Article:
Irish elk of the Jurassic

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Dinosaur paleontologists don’t look for fossils simply because dinosaurs are cool. They want to solve evolutionary mysteries. Like all living things, dinosaurs form groups of species. You’ve got your long-necked sauropods, your head-shield-sporting ceratopsians, and so on. The distinctiveness of a group can make it difficult to determine how it evolved from an ancestor. Whales may be mammals (they nurse their young, for example), but they’re all fish-shaped.

Some of the best clues to the origins of these groups come from transitional fossils, which are formed by species that evolved some, but not all, the traits that set a group of species off as a group. Transitional fossils can sometimes be very weird. My personal favorites are the early tetrapods (basically fish with fingers) and the early whales (whales with feet). But that’s probably because they were the subject of my first book. Each year brings new transitional fossils to choose from. And now comes the latest addition: Guanlong wucaii, a forerunner of Tyrannosaurus rex.

T rex and its kin–known as tyrannosaurids–were a particularly distinctive bunch. They had big heads with fearsome teeth, little arms ending in two-fingered hands, long legs, and a massive overall body. That distinctiveness made it hard for paleontologists to determine exactly where in the dinosaur family tree they fit. Thus Guanlong comes as such a delight. In a paper published today in Nature, a team of paleontologists from China and the United States describe two skeletons of Guanlong, discovered in western China. It lived about 120 160 million years ago, and measured up to nine feet long. It sported a number of traits that are found only in tyrannosaurids. Some are pretty easy to recognize, like the fusion of the nasal bones in the skull into a single unit. Others are a bit more esoteric, like the “centropostzygapophyseal lamina on cervicodorsal vertebrae.” (And breathe….)

But Guanlong lacked some of the traits found in better known tyrannosaurids. For example, it had three fingers instead of two. Only after Guanlong branched off that other tyrannosaurids lost one of their fingers. This and several other key differences set off Guanlong as a very primitive tyrannosaurid.

The scientists combined the information about Guanlong with information about other dinosaurs to calculate their most likely evolutionary relationships. Tom Holtz of the University of Maryland, who has contributed some excellent comments here at the Loom, wrote an accompanying commentary on Guanlong. It includes a nice illustration of that tree, showing the ages of the different lineages based on their fossils. Guanlong appears at the base of the tyrannosaurid branch. The similarities Guanlong has to certain other dinosaurs helps reveal the closest relatives of tyrannosaurids. On a superficial level, tyrannosaurids look a lot like an older group of dinosaurs called carnosaurs. But that resemblance is just a result of convergent evolution. In fact, the scientists conclude, tyrannosaurids evolved from a small two-legged ancestor that also gave rise to several lineages including one alive today: birds. Here’s the tree:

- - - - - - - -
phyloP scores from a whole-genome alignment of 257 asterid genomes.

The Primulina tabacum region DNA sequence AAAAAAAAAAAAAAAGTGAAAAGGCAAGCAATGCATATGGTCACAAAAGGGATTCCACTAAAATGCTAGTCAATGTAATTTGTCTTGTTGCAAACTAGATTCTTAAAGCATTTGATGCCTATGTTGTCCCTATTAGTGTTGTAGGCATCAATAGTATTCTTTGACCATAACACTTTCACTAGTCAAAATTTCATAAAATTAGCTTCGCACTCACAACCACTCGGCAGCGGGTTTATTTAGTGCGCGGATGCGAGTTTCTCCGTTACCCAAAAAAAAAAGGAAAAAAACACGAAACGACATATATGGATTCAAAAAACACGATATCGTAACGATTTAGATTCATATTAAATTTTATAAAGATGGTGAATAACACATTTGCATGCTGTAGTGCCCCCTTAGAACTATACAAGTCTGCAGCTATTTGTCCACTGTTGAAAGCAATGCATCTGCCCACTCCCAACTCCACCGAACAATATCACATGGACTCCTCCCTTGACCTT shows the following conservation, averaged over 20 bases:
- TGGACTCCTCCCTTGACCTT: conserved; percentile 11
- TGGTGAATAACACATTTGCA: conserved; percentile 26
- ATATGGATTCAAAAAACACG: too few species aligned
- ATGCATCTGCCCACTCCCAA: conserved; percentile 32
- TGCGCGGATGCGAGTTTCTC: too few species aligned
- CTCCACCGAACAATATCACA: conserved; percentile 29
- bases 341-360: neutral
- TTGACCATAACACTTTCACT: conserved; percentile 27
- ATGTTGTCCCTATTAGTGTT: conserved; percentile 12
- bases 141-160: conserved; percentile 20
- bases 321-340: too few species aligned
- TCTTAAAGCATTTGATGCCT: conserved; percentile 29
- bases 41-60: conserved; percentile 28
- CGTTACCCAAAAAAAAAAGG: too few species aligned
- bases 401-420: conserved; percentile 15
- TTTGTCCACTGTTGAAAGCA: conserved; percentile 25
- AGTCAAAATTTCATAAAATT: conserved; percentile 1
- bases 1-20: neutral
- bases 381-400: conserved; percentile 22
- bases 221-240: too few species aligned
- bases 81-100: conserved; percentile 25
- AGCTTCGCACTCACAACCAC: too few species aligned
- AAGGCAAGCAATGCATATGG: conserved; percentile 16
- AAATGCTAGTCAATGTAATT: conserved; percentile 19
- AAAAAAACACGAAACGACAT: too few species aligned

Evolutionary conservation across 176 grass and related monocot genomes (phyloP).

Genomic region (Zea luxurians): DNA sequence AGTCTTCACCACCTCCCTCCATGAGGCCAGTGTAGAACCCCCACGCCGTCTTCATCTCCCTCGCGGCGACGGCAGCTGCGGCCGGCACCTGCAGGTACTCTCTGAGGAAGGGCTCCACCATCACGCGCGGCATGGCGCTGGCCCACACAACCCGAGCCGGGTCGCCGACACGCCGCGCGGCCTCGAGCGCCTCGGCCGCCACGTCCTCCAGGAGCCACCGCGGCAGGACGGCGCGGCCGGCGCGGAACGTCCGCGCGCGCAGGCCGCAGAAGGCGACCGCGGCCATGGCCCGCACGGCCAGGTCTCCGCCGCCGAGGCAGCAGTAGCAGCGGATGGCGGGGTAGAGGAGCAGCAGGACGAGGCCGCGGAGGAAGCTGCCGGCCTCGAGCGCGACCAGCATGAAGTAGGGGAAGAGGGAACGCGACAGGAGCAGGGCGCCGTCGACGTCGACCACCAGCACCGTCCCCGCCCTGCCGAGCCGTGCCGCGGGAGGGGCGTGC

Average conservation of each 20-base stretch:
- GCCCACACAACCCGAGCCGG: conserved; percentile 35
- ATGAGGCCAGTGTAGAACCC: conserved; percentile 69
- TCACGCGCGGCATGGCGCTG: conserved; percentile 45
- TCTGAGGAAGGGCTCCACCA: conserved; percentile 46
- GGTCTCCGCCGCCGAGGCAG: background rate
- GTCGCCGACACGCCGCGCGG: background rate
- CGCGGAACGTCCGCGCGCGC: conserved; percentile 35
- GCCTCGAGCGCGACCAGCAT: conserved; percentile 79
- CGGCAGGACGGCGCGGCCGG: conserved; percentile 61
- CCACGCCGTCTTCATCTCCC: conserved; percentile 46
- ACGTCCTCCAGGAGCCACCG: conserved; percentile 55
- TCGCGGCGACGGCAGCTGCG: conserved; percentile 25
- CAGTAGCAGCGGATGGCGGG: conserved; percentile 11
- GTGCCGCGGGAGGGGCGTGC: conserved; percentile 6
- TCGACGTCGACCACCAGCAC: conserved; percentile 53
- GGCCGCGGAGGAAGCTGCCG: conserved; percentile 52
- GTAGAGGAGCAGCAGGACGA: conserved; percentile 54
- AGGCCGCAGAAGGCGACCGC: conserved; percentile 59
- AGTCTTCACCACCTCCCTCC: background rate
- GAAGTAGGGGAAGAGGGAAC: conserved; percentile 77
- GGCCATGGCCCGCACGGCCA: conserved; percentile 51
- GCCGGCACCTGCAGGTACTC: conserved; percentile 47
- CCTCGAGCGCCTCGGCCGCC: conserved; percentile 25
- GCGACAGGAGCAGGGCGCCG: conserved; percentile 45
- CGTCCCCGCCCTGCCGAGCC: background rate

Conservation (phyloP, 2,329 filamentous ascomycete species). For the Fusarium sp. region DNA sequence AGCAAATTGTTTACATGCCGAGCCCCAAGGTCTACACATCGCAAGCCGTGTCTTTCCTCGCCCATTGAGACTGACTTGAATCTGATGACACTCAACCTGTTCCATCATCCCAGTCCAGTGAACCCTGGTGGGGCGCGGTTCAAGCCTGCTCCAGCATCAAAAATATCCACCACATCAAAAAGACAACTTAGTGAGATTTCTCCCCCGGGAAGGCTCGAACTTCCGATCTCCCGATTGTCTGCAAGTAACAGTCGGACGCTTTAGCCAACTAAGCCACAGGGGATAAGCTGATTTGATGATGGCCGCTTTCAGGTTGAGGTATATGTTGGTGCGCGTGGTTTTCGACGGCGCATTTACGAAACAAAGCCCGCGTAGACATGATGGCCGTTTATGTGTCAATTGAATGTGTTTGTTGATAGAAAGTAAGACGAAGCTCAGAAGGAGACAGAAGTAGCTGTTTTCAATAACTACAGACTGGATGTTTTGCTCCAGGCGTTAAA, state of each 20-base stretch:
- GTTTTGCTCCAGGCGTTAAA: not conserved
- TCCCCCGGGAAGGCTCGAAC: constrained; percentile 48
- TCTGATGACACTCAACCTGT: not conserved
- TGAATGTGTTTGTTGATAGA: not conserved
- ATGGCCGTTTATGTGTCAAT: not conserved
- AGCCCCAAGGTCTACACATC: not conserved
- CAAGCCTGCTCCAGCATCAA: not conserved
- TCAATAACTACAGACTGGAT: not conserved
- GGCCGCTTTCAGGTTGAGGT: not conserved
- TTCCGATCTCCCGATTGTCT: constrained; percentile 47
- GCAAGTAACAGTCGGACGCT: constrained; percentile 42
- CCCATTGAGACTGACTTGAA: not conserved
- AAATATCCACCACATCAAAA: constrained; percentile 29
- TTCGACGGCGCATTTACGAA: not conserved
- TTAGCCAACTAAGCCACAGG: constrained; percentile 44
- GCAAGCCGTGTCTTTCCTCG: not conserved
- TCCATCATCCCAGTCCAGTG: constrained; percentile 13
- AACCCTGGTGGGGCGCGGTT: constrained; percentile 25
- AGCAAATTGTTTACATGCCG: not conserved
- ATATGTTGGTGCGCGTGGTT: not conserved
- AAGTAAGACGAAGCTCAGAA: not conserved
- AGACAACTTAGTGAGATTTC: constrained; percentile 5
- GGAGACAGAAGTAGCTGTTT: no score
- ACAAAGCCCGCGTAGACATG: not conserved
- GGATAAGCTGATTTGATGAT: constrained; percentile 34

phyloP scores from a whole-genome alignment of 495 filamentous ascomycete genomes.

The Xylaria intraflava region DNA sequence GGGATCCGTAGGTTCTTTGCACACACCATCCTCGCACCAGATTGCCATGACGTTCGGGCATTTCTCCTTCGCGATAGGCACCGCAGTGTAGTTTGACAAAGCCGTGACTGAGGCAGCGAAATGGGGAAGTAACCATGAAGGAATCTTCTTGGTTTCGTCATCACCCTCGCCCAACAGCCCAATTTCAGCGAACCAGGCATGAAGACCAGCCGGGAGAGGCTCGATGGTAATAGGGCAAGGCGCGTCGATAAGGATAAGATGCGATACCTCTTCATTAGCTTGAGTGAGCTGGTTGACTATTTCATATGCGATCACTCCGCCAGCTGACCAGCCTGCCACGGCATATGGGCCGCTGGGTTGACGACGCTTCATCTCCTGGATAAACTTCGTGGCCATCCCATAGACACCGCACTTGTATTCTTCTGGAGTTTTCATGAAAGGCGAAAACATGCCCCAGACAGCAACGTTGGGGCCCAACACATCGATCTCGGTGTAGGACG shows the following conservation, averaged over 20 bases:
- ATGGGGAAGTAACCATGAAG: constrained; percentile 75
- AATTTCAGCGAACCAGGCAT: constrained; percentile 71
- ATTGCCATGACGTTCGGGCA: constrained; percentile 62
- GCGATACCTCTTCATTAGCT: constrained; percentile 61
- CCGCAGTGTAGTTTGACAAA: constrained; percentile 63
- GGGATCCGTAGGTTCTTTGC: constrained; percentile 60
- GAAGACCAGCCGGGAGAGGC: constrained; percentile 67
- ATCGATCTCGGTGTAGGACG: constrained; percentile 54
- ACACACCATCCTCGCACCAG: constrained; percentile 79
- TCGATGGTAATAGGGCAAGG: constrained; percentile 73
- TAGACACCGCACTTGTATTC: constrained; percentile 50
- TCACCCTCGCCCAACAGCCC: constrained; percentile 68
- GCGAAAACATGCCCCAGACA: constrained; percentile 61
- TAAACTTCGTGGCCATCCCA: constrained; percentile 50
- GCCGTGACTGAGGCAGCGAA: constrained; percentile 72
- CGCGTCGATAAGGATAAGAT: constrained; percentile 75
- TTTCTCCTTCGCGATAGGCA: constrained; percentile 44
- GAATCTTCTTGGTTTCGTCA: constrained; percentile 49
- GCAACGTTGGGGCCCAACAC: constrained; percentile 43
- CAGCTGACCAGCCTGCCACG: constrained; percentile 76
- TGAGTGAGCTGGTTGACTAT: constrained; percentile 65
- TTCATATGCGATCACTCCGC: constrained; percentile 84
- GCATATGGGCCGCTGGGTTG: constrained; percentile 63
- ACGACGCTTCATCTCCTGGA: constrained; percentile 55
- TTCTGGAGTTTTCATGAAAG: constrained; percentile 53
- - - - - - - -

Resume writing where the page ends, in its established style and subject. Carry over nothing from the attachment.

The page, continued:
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Guanlong’s place on this tree led the scientists to reconstruct it with the primitive feathers shown here. The branches closest to Guanlong on the dinosaur tree have yielded fossils with feather-like impressions (that includes Dilong, itself a tyrannosaurid). So it’s reasonable to infer that Guanlong had them too–not full-blown flight feathers, but simpler ones that appear to have been the evolutionary precursors of bird plumage.

I certainly wouldn’t want to bump into Guanlong in a dark alley, but as tyrannosaurids go, it wasn’t very big. As Holtz points out, it would have been dwarfed by big carnosaurs. It would take over fifty million years for tyrannosaurids to get to the monstrous sizes of T rex and its closest relatives.

As this evolutionary tree makes clear, Guanlong was an ancient relative of T rex, not a direct ancestor. After its lineage branched off from the other tyrannosaurids, some unique traits emerged. One of them is quite obvious in this picture: its enormous crest. This thin wedge of bone wouldn’t have helped the dinosaur in a fight, which leads the paleontologists to propose that it was a sexual display. Crests appeared on some other dinosaurs, not to mention their close flying relatives, the pterosaurs. Here’s a picture of Tapejara, a wonderfully bizarre species discovered in Brazil.

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And just a few thousand years ago, another extravagant piece of headgear could be found on the Irish elk, shown here.

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There’s a remarkable disconnect between these sexual displays and the rest of the bodies to which they’re attached. Guanlong looks very much like its closest relatives except for its crest. Tapejara has a standard pterosaur body. Take away the Irish elk’s antlers, and the rest of the skeleton remains very much like those of living elk and deer. Sexual displays show signs of evolving very quickly, thanks to the big difference they can make to a male’s reproductive success. But other parts of the body take much longer to evolve and tend to stick around once they’ve appeared.